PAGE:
The Ridges Sanctuary

Preservation, Education, and Research

Nature Notes: A Forest Days Hike in the Woods

Posted on May 12, 2024 by Jackie Rath   No Comments Yet | Posted in Blog · Nature Notes

Ridges Educators work relentlessly to bring quality Forest Days programming to Gibraltar students in grades K-6. Forest Days are designed to bring students outside and into their local forest for place-based environmental education. Forest Day lesson topics include the carbon cycle, patterns in nature, the role of decomposers in the forest, food webs, and other interconnecting themes. With the change in seasons, each month brings new opportunities for students to learn and explore. In addition to the collaboration with Gibraltar Schools, the Ridges is fortunate to collaborate with Rotary Club of Door County North to maintain these programs and provide each K-6 grade student with adventure packs to use at home to explore even further.  

We recently featured educator Libby Humphries’ passion for creating environmental stewardship with Forest Days students. This month, we encourage you to read Sheryl Honig’s narrative on the vivid experiences of her students as they engage with nature on a spring day.  

Join the children on a hike through the forest….  

By Sheryl Honig, PhD., Ridges Sanctuary Director of Education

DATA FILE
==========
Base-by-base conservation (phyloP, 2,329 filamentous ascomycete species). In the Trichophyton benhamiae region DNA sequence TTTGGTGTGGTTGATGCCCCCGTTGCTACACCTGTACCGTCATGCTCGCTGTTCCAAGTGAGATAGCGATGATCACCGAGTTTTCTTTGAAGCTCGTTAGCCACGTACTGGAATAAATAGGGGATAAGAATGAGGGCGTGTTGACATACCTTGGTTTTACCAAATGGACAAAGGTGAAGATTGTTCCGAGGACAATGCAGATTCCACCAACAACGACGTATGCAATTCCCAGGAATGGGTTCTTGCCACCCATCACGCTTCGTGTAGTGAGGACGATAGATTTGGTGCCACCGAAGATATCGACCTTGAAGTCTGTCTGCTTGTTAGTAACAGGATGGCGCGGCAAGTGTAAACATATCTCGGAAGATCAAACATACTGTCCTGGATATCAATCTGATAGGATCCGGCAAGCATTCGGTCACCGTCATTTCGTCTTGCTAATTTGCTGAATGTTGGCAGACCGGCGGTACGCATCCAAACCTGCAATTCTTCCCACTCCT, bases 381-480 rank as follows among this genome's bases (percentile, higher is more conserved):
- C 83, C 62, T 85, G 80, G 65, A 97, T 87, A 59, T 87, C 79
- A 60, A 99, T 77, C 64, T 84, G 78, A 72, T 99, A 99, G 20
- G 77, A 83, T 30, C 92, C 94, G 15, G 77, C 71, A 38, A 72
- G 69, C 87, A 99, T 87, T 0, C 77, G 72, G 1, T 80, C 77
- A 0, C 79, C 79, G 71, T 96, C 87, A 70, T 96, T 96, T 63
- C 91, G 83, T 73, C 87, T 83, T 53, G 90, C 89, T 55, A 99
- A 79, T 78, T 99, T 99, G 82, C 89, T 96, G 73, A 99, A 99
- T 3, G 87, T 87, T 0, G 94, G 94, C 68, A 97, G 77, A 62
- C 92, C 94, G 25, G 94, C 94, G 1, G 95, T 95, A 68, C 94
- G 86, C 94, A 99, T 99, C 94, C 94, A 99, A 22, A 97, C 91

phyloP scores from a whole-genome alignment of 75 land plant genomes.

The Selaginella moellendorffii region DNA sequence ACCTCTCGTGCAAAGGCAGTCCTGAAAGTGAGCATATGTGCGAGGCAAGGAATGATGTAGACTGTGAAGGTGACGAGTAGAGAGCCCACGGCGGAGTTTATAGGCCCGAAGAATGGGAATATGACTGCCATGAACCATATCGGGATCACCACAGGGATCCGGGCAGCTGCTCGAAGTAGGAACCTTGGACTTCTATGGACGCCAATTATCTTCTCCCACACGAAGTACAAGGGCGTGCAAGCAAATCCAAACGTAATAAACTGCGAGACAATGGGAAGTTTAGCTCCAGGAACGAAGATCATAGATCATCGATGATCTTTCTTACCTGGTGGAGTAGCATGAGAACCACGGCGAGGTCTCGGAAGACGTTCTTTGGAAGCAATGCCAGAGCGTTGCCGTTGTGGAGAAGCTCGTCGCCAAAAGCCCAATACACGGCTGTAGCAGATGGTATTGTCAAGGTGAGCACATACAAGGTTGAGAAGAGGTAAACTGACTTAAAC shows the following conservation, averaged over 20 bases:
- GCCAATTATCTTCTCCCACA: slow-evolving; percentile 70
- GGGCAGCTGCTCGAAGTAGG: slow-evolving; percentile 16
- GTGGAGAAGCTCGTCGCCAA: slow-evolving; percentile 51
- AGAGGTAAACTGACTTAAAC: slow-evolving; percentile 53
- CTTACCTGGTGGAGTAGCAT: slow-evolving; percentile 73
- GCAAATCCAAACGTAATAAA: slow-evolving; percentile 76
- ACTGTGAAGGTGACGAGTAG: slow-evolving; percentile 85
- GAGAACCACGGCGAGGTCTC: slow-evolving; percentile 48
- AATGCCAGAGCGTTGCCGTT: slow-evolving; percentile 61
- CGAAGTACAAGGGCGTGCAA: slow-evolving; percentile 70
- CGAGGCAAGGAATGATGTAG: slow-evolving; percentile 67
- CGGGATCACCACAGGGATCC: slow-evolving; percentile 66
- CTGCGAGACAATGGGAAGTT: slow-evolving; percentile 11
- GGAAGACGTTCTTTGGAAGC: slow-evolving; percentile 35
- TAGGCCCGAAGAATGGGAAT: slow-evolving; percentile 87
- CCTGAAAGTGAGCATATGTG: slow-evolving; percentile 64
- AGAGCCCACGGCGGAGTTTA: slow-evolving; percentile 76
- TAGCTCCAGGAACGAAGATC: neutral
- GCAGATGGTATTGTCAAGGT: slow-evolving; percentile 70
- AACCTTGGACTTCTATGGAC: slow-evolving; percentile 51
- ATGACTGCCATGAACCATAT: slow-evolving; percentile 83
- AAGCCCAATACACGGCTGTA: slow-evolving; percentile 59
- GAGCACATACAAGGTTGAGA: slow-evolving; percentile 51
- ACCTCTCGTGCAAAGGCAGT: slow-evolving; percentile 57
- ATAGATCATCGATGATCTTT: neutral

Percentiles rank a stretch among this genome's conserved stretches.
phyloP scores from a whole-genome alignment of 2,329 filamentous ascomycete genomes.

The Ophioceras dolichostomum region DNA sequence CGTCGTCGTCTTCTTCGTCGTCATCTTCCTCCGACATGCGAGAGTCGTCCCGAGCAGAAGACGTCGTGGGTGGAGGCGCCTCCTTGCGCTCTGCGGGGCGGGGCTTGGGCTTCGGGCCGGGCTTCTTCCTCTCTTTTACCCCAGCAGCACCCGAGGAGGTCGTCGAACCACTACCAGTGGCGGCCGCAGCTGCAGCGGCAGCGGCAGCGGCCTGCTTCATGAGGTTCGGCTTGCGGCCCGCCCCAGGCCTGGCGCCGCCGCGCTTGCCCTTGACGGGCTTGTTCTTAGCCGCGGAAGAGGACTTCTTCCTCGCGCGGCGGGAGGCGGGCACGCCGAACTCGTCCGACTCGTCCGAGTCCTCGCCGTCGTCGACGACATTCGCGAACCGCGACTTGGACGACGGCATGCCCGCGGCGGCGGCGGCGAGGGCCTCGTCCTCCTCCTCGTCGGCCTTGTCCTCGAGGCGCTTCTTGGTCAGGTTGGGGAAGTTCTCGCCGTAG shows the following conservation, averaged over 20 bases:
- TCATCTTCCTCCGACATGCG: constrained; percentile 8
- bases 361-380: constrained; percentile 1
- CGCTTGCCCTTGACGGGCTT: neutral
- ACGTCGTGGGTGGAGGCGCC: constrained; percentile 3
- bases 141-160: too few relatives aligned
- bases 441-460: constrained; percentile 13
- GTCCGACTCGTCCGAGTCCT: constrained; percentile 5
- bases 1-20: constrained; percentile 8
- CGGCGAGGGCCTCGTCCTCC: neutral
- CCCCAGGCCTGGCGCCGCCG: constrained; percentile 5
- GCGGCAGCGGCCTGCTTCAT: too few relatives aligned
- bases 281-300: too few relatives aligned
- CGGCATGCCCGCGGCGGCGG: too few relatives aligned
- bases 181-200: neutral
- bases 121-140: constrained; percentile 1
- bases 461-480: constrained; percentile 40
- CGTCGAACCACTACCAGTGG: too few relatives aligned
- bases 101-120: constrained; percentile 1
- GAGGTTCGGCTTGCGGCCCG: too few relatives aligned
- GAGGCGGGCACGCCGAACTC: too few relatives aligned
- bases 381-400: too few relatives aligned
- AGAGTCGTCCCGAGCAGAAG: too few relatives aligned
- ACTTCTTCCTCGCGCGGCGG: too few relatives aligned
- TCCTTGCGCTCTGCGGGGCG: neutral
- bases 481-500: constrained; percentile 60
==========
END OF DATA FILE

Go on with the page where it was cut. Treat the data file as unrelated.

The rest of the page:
We leave the hard, angled universe of the school and its garage, asphalt, and buses. Just like that we are in a soft, gentle place. A canopy of luxurious pine needles mixed with dainty emerging maple leaves floats above us. The quaking and big toothed aspens drip with catkins. The ground is a treasure trove of pale brown leaf shapes that we recognize as old friends as well as brand new find: catkins! The spent pollen catkins and the perky tight green catkins that encase the precious seeds. Even as this group of energetic humans (I found one!) passes through, the chickadee and black-throated green warbler persist in their mission of tweeting out their territory.  

We notice the ubiquitous (but usually invisible to humans) blanket of Canada Mayflower. We are recognizing their pointed spoon shape, and we scan the sides of the trail for a “double” – if we find a mayflower plant with more than one leaf and we peek between the leaves, we find a lovely spear of white flower developing inside. 

This part of the forest is an 80-year-old pine plantation in which maples and big-toothed aspen have grown up. We can recognize the white pines here because their trunks are thickest, and after a rain they stand out as black pillars among the others. We find fresh wood chips at the base of a pine where a pileated woodpecker has carved out a rectangular hole for harvesting insects. There is one lone red pine with its pink and tan bark along this part of the trail, giving us a foretaste of the red pine grove ahead.